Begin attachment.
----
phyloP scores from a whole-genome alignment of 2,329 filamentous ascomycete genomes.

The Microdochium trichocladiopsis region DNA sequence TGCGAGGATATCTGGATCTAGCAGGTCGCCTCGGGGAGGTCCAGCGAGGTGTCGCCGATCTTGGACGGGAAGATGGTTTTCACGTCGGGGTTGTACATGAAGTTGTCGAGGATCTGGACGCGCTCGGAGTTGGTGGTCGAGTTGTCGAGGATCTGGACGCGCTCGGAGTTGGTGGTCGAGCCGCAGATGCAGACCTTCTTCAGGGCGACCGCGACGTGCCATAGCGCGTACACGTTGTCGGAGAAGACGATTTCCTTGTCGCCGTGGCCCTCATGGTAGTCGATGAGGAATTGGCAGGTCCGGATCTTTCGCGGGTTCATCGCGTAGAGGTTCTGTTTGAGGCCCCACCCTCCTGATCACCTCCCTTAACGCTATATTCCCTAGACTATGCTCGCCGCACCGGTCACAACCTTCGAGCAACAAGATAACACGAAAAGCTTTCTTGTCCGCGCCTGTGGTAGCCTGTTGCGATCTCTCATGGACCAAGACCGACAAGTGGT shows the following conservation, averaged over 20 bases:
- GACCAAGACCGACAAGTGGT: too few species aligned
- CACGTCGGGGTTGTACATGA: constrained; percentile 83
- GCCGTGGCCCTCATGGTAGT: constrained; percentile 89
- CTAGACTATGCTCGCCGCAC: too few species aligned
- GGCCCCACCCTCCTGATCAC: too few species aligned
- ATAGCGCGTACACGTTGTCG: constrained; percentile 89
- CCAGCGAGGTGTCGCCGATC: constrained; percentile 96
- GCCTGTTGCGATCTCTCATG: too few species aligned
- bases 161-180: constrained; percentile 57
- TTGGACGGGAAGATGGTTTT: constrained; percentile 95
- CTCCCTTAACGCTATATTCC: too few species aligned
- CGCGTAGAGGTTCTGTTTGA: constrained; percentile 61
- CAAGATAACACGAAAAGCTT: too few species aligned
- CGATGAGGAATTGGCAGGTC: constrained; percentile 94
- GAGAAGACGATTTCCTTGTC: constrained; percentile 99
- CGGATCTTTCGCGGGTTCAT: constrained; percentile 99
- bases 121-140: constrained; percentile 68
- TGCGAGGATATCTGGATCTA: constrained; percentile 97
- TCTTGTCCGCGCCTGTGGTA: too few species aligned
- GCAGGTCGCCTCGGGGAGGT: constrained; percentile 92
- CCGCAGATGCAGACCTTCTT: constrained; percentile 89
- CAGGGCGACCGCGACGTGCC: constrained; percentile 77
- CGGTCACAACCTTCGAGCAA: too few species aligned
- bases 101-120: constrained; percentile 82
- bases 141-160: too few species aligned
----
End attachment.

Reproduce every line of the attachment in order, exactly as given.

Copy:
phyloP scores from a whole-genome alignment of 2,329 filamentous ascomycete genomes.

The Microdochium trichocladiopsis region DNA sequence TGCGAGGATATCTGGATCTAGCAGGTCGCCTCGGGGAGGTCCAGCGAGGTGTCGCCGATCTTGGACGGGAAGATGGTTTTCACGTCGGGGTTGTACATGAAGTTGTCGAGGATCTGGACGCGCTCGGAGTTGGTGGTCGAGTTGTCGAGGATCTGGACGCGCTCGGAGTTGGTGGTCGAGCCGCAGATGCAGACCTTCTTCAGGGCGACCGCGACGTGCCATAGCGCGTACACGTTGTCGGAGAAGACGATTTCCTTGTCGCCGTGGCCCTCATGGTAGTCGATGAGGAATTGGCAGGTCCGGATCTTTCGCGGGTTCATCGCGTAGAGGTTCTGTTTGAGGCCCCACCCTCCTGATCACCTCCCTTAACGCTATATTCCCTAGACTATGCTCGCCGCACCGGTCACAACCTTCGAGCAACAAGATAACACGAAAAGCTTTCTTGTCCGCGCCTGTGGTAGCCTGTTGCGATCTCTCATGGACCAAGACCGACAAGTGGT shows the following conservation, averaged over 20 bases:
- GACCAAGACCGACAAGTGGT: too few species aligned
- CACGTCGGGGTTGTACATGA: constrained; percentile 83
- GCCGTGGCCCTCATGGTAGT: constrained; percentile 89
- CTAGACTATGCTCGCCGCAC: too few species aligned
- GGCCCCACCCTCCTGATCAC: too few species aligned
- ATAGCGCGTACACGTTGTCG: constrained; percentile 89
- CCAGCGAGGTGTCGCCGATC: constrained; percentile 96
- GCCTGTTGCGATCTCTCATG: too few species aligned
- bases 161-180: constrained; percentile 57
- TTGGACGGGAAGATGGTTTT: constrained; percentile 95
- CTCCCTTAACGCTATATTCC: too few species aligned
- CGCGTAGAGGTTCTGTTTGA: constrained; percentile 61
- CAAGATAACACGAAAAGCTT: too few species aligned
- CGATGAGGAATTGGCAGGTC: constrained; percentile 94
- GAGAAGACGATTTCCTTGTC: constrained; percentile 99
- CGGATCTTTCGCGGGTTCAT: constrained; percentile 99
- bases 121-140: constrained; percentile 68
- TGCGAGGATATCTGGATCTA: constrained; percentile 97
- TCTTGTCCGCGCCTGTGGTA: too few species aligned
- GCAGGTCGCCTCGGGGAGGT: constrained; percentile 92
- CCGCAGATGCAGACCTTCTT: constrained; percentile 89
- CAGGGCGACCGCGACGTGCC: constrained; percentile 77
- CGGTCACAACCTTCGAGCAA: too few species aligned
- bases 101-120: constrained; percentile 82
- bases 141-160: too few species aligned